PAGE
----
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ODU Libraries Online Exhibitions

1958

January 11, 1958

  • J. Lindsay Almond Jr. inaugurated as Governor of Virginia. He was elected in November 1957 on a massive resistance platform.

June 7, 1958

  • Judge Hoffman orders that all applications from Negro children for transfer must be acted upon with "all reasonable dispatch". (see Order)

July 17, 1958

  • Norfolk School Board adopts a resolution that sets forth the criteria to be used in placing students in schools. Criteria included distance from the applicant's home to the schools, the scholastic aptitude of the student, the availability of seats and room in the schools, and the character of the student as determined in an interview. (see Resolution)
  • Applicants undergo a week of intensive testing and interviews. (see Interview Form with information required by the Interviewing Committee)

August 18, 1958

  • The School Board rejects 151 applications from black students, citing the health and safety of the students, their inability to adapt, or their place of residence. (See Resolution setting out reasons why the Norfolk School Board refused 151 African-American children who applied for transfer or initial enrollment.)

August 25, 1958

  • Judge Hoffman refers all 151 applications back to the School Board for further consideration, reminding them of their oath to carry out the law and the other responsibilities of their positions. (See news clipping of complete text.)

August 29, 1958

  • After the School Board reviews its options, it agrees to admit 17 ("Norfolk 17") of the 151 black applicants to white schools. The Board asks to defer admissions until September 1959. (See news clipping.)

September 3, 1958

  • The Norfolk School Board delays opening of school from September 8 to September 22. Other localities also postpone school openings, presumably awaiting a Supreme Court decision regarding the Little Rock 9 case. (See news clipping.)

September 22, 1958

  • Norfolk elementary schools open.

September 27, 1958

  • The School Board orders the schools to be opened, with the 17 Negroes admitted. See Letter from School Board to Governor Almond announcing resolution of the school board to place 17 students thereby integrating Norfolk schools. Includes "Copy of Letter Sent to Parents of the Seventeen Pupils Assigned by the School Board at a Meeting on September 27, 1958."
  • Governor Almond seizes Norfolk's schools, as he had done in Warren County and Charlottesville, and orders them closed, leaving 10,000 children out of school (largest number of any VA school system). Closed schools were Granby, Maury, and Norview high schools, and Blair, Northside, and Norview junior high schools. (See Almond's Letter to the School Board)

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While the schools are closed:

  • Many parents seek alternate venues for their children. Churches and other organizations offer classes. Teachers form tutorial groups. "Parlor schools" open in private homes. Norfolk Division of the College of William & Mary (now ODU) provides classes for some children (see p. [11] of an oral history with Dr. T. Ross Fink, Chairman of the ODU Department of Education, discussing a private school for children of faculty & staff during Massive Resistance.)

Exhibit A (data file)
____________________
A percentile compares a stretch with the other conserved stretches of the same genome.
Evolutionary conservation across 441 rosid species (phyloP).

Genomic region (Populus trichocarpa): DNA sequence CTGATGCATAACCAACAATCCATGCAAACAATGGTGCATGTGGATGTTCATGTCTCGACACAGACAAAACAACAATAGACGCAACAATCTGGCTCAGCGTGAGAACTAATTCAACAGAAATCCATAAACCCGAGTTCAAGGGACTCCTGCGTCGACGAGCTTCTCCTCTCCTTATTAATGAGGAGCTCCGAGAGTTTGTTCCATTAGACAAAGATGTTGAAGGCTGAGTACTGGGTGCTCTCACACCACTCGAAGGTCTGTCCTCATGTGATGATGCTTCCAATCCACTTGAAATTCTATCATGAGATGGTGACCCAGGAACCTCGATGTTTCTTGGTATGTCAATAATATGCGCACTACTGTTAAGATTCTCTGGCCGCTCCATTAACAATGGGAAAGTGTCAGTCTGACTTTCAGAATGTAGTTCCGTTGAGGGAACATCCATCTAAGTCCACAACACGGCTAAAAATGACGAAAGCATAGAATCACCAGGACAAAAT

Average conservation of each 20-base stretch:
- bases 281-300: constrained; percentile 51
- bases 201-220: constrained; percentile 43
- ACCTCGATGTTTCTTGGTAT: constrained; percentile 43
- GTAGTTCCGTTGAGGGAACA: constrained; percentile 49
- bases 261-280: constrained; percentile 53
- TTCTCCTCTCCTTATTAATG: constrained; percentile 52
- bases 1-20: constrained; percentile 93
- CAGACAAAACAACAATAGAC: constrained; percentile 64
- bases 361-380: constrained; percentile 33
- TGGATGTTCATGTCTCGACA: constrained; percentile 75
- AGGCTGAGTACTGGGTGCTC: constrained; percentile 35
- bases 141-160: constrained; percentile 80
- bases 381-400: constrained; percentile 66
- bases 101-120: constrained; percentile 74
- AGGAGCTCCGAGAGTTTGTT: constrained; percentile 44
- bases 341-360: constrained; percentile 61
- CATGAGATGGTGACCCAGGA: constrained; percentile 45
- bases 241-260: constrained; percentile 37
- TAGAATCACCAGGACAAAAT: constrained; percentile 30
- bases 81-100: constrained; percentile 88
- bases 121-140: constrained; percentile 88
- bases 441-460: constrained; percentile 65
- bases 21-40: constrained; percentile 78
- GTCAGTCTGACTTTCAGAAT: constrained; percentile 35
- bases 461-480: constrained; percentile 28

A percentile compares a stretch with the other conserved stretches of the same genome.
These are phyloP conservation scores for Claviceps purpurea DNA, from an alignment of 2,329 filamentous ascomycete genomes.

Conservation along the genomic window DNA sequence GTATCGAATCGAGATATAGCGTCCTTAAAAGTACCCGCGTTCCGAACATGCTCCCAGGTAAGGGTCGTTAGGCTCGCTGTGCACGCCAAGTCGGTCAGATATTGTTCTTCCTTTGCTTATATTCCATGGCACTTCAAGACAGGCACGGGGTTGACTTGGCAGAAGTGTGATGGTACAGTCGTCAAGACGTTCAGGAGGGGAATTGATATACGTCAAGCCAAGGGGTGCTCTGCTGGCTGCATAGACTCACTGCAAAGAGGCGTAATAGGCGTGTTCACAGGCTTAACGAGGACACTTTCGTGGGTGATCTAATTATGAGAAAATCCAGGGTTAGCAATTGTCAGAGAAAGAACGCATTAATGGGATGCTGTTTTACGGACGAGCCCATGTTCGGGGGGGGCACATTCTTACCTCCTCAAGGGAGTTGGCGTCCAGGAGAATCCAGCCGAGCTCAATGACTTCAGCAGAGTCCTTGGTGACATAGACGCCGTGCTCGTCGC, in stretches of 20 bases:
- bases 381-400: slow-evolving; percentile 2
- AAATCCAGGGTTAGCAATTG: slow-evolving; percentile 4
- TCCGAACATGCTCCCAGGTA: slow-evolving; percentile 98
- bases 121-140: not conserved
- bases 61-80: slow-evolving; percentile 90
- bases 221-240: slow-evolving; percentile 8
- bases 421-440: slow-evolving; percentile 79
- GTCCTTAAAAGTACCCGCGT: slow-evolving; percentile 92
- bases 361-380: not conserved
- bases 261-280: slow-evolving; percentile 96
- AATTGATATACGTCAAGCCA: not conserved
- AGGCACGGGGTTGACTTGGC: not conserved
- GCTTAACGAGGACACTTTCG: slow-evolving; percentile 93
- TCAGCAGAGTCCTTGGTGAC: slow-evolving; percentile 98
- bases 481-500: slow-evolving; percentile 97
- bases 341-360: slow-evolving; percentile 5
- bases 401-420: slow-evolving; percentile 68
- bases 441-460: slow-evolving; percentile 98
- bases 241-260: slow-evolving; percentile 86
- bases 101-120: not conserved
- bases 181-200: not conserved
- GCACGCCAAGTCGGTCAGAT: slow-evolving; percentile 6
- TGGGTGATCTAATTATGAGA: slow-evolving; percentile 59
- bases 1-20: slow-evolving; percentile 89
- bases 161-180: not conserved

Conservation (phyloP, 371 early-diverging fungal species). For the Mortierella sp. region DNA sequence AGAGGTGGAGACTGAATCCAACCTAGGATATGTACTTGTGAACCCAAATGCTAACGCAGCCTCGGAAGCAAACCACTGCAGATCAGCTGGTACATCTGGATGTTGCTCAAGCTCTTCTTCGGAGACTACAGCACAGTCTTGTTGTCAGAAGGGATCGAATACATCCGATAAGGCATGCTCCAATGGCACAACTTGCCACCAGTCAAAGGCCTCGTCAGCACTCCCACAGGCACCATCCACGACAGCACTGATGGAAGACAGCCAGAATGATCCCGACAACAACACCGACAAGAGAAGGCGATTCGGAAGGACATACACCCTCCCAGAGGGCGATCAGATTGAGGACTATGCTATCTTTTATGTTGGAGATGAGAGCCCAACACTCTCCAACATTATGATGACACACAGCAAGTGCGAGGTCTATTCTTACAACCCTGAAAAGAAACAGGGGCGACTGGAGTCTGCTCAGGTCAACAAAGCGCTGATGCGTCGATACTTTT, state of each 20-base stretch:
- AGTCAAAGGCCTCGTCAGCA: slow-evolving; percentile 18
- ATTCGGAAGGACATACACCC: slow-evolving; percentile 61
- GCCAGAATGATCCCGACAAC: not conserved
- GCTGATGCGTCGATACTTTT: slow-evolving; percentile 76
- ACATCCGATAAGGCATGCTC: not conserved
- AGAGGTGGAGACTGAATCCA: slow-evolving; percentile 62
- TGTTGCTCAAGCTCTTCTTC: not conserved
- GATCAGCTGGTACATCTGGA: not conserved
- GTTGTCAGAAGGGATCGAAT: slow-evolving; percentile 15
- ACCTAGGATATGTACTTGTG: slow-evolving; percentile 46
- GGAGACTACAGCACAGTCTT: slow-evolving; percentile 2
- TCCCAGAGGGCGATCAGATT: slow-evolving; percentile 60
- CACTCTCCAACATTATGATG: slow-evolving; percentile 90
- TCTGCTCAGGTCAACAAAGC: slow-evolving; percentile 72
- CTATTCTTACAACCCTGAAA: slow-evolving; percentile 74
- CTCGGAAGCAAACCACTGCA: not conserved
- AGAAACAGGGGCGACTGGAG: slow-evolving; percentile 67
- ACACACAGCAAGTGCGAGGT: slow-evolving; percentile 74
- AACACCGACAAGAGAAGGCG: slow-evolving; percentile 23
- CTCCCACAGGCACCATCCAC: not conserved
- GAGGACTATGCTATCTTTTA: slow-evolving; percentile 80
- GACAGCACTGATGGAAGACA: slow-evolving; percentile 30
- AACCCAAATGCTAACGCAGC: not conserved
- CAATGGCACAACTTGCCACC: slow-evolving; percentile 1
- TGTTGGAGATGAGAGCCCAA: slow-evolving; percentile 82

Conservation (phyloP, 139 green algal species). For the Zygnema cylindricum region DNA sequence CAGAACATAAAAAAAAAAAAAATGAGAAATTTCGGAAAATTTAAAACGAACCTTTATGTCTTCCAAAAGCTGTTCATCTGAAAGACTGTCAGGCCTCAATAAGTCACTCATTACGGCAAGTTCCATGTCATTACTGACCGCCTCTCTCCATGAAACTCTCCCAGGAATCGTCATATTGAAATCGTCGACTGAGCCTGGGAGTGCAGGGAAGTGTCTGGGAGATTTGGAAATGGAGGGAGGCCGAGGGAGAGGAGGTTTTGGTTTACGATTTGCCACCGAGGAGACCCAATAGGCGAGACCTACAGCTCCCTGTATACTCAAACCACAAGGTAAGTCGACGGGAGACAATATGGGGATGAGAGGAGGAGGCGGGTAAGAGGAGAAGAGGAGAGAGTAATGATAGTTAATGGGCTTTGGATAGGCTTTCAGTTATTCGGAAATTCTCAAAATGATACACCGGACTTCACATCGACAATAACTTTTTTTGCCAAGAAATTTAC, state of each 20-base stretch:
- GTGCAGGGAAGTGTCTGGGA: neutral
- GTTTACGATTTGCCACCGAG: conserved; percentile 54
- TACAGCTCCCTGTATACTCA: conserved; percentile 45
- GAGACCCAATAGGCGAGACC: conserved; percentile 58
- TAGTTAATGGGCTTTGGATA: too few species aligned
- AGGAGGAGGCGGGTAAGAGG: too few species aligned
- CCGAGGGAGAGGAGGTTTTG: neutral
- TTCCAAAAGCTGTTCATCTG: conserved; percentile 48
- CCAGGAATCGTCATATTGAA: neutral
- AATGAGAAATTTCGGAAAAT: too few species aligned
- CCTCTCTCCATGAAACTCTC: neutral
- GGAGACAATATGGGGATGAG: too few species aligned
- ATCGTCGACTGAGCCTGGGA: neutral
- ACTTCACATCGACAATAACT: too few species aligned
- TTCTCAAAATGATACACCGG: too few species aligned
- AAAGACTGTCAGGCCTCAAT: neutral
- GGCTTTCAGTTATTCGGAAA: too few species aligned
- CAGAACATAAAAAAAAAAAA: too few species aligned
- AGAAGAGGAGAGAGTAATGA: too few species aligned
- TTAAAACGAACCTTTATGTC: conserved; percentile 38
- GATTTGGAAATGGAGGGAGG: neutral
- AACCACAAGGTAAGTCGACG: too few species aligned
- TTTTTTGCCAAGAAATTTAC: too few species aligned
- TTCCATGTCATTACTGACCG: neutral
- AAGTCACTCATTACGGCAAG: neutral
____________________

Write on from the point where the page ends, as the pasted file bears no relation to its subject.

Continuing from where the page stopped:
• Some students attend neighboring schools in South Norfolk, Virginia Beach and Portsmouth.
  • Some students move out of state to live with relatives.
  • The Defenders of State Sovereignty and Individual Liberties sets up Tidewater Educational Foundation to create private classes for white students. The Tidewater Academy opened October 22, 1958, with 250 students taught by mostly retired teachers.
  • Black schools remain open. Rather than sending the "Norfolk 17" to a segregated school and weakening their case, Hugo Madison, an NAACP lawyer, sets up a makeshift school for them in First Baptist Church on Bute Street. Vivian Carter-Mason was an administrator and teacher there -- in an interview on October 19, 1978 she discusses civil rights in Norfolk, establishment of the Women's Council for Interracial Cooperation, the desegregation crisis in Norfolk, and the experiences of Afro-Americans in Norfolk.

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  • The Committee for Public Schools is formed by Norfolk citizens and business people to re-open the schools. In letters and petitions, they file a lawsuit against Governor Almond and call for the schools to reopen. Ruth Pendleton James, a minor, etc., et al. v. J. Lindsay Almond, Jr., Governor of Virginia, et al.

October 21, 1958

  • Governor Almond declares "the present Governor of Virginia will not assign white and colored pupils to be together in the same school."

November 18, 1958

  • Special Informational Election is held in Norfolk to petition the governor to open the public schools. Flier
    • Less than one-half of all eligible voters vote -- poll tax keeps many black voters from the polls; Mayor Duckworth deters many blacks from voting.
    • 12,340 votes against; 8,712 votes for. Petition is not filed.
  • The Norfolk Education Association, the Women's Council for Interracial Cooperation, numerous ministers and others voice their support for reopening the schools. Watch a video of James Brewer, Minister of the Unitarian Church, discussing the failure of the referendum petitioning Governor Almond to reopen schools in Norfolk.